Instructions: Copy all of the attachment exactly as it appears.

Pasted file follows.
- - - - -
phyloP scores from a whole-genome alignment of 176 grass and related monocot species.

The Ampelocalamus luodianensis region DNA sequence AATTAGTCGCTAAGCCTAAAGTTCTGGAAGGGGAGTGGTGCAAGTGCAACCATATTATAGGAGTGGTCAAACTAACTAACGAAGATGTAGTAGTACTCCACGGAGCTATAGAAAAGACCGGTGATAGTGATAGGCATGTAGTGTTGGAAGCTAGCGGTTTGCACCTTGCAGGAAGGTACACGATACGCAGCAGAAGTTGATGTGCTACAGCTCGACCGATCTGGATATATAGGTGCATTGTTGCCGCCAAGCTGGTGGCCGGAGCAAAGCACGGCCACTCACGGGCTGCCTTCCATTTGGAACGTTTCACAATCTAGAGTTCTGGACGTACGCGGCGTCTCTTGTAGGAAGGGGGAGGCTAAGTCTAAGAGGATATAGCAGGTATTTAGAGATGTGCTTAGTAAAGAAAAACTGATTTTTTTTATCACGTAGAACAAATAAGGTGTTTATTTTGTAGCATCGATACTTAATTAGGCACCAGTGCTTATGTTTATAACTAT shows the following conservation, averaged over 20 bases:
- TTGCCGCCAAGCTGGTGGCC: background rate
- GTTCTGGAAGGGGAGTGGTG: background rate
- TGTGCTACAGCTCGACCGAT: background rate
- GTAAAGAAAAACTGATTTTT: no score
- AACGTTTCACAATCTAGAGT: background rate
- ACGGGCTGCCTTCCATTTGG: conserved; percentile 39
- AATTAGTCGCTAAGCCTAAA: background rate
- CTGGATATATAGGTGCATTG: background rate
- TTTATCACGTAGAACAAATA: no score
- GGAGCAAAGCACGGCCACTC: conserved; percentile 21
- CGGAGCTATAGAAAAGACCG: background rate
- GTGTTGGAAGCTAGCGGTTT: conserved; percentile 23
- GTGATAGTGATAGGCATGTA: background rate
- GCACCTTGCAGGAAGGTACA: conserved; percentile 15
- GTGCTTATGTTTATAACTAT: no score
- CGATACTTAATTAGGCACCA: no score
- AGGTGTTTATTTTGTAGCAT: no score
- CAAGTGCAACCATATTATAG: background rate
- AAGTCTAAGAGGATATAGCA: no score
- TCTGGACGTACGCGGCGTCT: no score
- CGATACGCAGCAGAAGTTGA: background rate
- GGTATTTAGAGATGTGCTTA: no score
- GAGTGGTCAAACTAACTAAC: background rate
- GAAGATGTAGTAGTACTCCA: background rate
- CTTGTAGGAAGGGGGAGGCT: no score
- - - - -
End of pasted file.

phyloP scores from a whole-genome alignment of 176 grass and related monocot species.

The Ampelocalamus luodianensis region DNA sequence AATTAGTCGCTAAGCCTAAAGTTCTGGAAGGGGAGTGGTGCAAGTGCAACCATATTATAGGAGTGGTCAAACTAACTAACGAAGATGTAGTAGTACTCCACGGAGCTATAGAAAAGACCGGTGATAGTGATAGGCATGTAGTGTTGGAAGCTAGCGGTTTGCACCTTGCAGGAAGGTACACGATACGCAGCAGAAGTTGATGTGCTACAGCTCGACCGATCTGGATATATAGGTGCATTGTTGCCGCCAAGCTGGTGGCCGGAGCAAAGCACGGCCACTCACGGGCTGCCTTCCATTTGGAACGTTTCACAATCTAGAGTTCTGGACGTACGCGGCGTCTCTTGTAGGAAGGGGGAGGCTAAGTCTAAGAGGATATAGCAGGTATTTAGAGATGTGCTTAGTAAAGAAAAACTGATTTTTTTTATCACGTAGAACAAATAAGGTGTTTATTTTGTAGCATCGATACTTAATTAGGCACCAGTGCTTATGTTTATAACTAT shows the following conservation, averaged over 20 bases:
- TTGCCGCCAAGCTGGTGGCC: background rate
- GTTCTGGAAGGGGAGTGGTG: background rate
- TGTGCTACAGCTCGACCGAT: background rate
- GTAAAGAAAAACTGATTTTT: no score
- AACGTTTCACAATCTAGAGT: background rate
- ACGGGCTGCCTTCCATTTGG: conserved; percentile 39
- AATTAGTCGCTAAGCCTAAA: background rate
- CTGGATATATAGGTGCATTG: background rate
- TTTATCACGTAGAACAAATA: no score
- GGAGCAAAGCACGGCCACTC: conserved; percentile 21
- CGGAGCTATAGAAAAGACCG: background rate
- GTGTTGGAAGCTAGCGGTTT: conserved; percentile 23
- GTGATAGTGATAGGCATGTA: background rate
- GCACCTTGCAGGAAGGTACA: conserved; percentile 15
- GTGCTTATGTTTATAACTAT: no score
- CGATACTTAATTAGGCACCA: no score
- AGGTGTTTATTTTGTAGCAT: no score
- CAAGTGCAACCATATTATAG: background rate
- AAGTCTAAGAGGATATAGCA: no score
- TCTGGACGTACGCGGCGTCT: no score
- CGATACGCAGCAGAAGTTGA: background rate
- GGTATTTAGAGATGTGCTTA: no score
- GAGTGGTCAAACTAACTAAC: background rate
- GAAGATGTAGTAGTACTCCA: background rate
- CTTGTAGGAAGGGGGAGGCT: no score